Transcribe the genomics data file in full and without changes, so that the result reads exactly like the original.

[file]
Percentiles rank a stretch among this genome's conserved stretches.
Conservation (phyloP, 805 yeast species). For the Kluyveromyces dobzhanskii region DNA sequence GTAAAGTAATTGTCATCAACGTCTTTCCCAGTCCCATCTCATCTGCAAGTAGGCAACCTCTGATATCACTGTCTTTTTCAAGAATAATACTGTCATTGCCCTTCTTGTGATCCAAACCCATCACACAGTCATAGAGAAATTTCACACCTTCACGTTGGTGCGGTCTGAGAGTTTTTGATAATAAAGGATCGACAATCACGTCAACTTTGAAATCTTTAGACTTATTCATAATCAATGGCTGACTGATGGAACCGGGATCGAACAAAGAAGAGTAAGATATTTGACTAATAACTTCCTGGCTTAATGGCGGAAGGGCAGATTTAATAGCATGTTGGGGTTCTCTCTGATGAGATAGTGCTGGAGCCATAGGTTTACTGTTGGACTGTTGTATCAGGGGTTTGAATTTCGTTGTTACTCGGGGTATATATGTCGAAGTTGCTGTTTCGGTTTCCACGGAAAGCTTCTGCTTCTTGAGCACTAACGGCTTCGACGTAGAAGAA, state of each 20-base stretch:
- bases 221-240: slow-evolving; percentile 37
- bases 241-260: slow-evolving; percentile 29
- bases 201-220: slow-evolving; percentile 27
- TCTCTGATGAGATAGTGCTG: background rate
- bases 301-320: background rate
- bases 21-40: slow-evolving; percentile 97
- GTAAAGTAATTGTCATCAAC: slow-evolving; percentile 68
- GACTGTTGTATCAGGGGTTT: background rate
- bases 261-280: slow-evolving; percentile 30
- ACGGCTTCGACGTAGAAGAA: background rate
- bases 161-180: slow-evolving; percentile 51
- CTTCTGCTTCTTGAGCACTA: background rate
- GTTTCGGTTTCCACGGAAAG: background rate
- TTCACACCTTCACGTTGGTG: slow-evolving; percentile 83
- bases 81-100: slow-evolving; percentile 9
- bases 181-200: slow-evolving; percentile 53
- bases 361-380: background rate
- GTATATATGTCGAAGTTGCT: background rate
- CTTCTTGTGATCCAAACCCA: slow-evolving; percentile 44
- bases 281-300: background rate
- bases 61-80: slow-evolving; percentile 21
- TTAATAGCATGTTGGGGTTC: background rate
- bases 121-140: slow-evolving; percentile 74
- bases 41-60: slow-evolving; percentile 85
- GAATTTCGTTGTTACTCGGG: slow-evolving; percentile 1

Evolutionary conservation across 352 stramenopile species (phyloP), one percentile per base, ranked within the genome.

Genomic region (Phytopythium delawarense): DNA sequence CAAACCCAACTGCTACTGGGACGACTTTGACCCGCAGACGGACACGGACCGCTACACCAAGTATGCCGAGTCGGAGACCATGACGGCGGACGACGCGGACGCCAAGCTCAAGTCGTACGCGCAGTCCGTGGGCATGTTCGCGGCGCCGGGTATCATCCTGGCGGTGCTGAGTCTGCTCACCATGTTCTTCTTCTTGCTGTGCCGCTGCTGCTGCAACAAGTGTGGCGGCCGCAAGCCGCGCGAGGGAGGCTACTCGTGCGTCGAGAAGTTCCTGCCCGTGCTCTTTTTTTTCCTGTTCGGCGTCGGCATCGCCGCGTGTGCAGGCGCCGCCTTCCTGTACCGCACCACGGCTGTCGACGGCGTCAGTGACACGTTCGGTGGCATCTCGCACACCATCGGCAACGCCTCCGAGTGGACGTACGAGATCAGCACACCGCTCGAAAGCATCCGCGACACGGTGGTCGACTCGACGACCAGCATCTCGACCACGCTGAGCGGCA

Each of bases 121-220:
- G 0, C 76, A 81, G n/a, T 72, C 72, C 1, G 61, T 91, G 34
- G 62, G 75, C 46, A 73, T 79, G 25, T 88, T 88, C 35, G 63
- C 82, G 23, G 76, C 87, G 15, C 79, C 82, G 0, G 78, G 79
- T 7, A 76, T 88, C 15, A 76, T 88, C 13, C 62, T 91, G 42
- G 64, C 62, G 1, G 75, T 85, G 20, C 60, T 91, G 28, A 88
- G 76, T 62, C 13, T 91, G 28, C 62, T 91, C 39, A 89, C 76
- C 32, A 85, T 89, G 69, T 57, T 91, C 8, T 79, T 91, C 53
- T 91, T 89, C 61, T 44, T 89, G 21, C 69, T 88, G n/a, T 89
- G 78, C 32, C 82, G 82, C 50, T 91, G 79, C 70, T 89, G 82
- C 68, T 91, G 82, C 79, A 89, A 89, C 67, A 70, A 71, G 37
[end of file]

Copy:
Percentiles rank a stretch among this genome's conserved stretches.
Conservation (phyloP, 805 yeast species). For the Kluyveromyces dobzhanskii region DNA sequence GTAAAGTAATTGTCATCAACGTCTTTCCCAGTCCCATCTCATCTGCAAGTAGGCAACCTCTGATATCACTGTCTTTTTCAAGAATAATACTGTCATTGCCCTTCTTGTGATCCAAACCCATCACACAGTCATAGAGAAATTTCACACCTTCACGTTGGTGCGGTCTGAGAGTTTTTGATAATAAAGGATCGACAATCACGTCAACTTTGAAATCTTTAGACTTATTCATAATCAATGGCTGACTGATGGAACCGGGATCGAACAAAGAAGAGTAAGATATTTGACTAATAACTTCCTGGCTTAATGGCGGAAGGGCAGATTTAATAGCATGTTGGGGTTCTCTCTGATGAGATAGTGCTGGAGCCATAGGTTTACTGTTGGACTGTTGTATCAGGGGTTTGAATTTCGTTGTTACTCGGGGTATATATGTCGAAGTTGCTGTTTCGGTTTCCACGGAAAGCTTCTGCTTCTTGAGCACTAACGGCTTCGACGTAGAAGAA, state of each 20-base stretch:
- bases 221-240: slow-evolving; percentile 37
- bases 241-260: slow-evolving; percentile 29
- bases 201-220: slow-evolving; percentile 27
- TCTCTGATGAGATAGTGCTG: background rate
- bases 301-320: background rate
- bases 21-40: slow-evolving; percentile 97
- GTAAAGTAATTGTCATCAAC: slow-evolving; percentile 68
- GACTGTTGTATCAGGGGTTT: background rate
- bases 261-280: slow-evolving; percentile 30
- ACGGCTTCGACGTAGAAGAA: background rate
- bases 161-180: slow-evolving; percentile 51
- CTTCTGCTTCTTGAGCACTA: background rate
- GTTTCGGTTTCCACGGAAAG: background rate
- TTCACACCTTCACGTTGGTG: slow-evolving; percentile 83
- bases 81-100: slow-evolving; percentile 9
- bases 181-200: slow-evolving; percentile 53
- bases 361-380: background rate
- GTATATATGTCGAAGTTGCT: background rate
- CTTCTTGTGATCCAAACCCA: slow-evolving; percentile 44
- bases 281-300: background rate
- bases 61-80: slow-evolving; percentile 21
- TTAATAGCATGTTGGGGTTC: background rate
- bases 121-140: slow-evolving; percentile 74
- bases 41-60: slow-evolving; percentile 85
- GAATTTCGTTGTTACTCGGG: slow-evolving; percentile 1

Evolutionary conservation across 352 stramenopile species (phyloP), one percentile per base, ranked within the genome.

Genomic region (Phytopythium delawarense): DNA sequence CAAACCCAACTGCTACTGGGACGACTTTGACCCGCAGACGGACACGGACCGCTACACCAAGTATGCCGAGTCGGAGACCATGACGGCGGACGACGCGGACGCCAAGCTCAAGTCGTACGCGCAGTCCGTGGGCATGTTCGCGGCGCCGGGTATCATCCTGGCGGTGCTGAGTCTGCTCACCATGTTCTTCTTCTTGCTGTGCCGCTGCTGCTGCAACAAGTGTGGCGGCCGCAAGCCGCGCGAGGGAGGCTACTCGTGCGTCGAGAAGTTCCTGCCCGTGCTCTTTTTTTTCCTGTTCGGCGTCGGCATCGCCGCGTGTGCAGGCGCCGCCTTCCTGTACCGCACCACGGCTGTCGACGGCGTCAGTGACACGTTCGGTGGCATCTCGCACACCATCGGCAACGCCTCCGAGTGGACGTACGAGATCAGCACACCGCTCGAAAGCATCCGCGACACGGTGGTCGACTCGACGACCAGCATCTCGACCACGCTGAGCGGCA

Each of bases 121-220:
- G 0, C 76, A 81, G n/a, T 72, C 72, C 1, G 61, T 91, G 34
- G 62, G 75, C 46, A 73, T 79, G 25, T 88, T 88, C 35, G 63
- C 82, G 23, G 76, C 87, G 15, C 79, C 82, G 0, G 78, G 79
- T 7, A 76, T 88, C 15, A 76, T 88, C 13, C 62, T 91, G 42
- G 64, C 62, G 1, G 75, T 85, G 20, C 60, T 91, G 28, A 88
- G 76, T 62, C 13, T 91, G 28, C 62, T 91, C 39, A 89, C 76
- C 32, A 85, T 89, G 69, T 57, T 91, C 8, T 79, T 91, C 53
- T 91, T 89, C 61, T 44, T 89, G 21, C 69, T 88, G n/a, T 89
- G 78, C 32, C 82, G 82, C 50, T 91, G 79, C 70, T 89, G 82
- C 68, T 91, G 82, C 79, A 89, A 89, C 67, A 70, A 71, G 37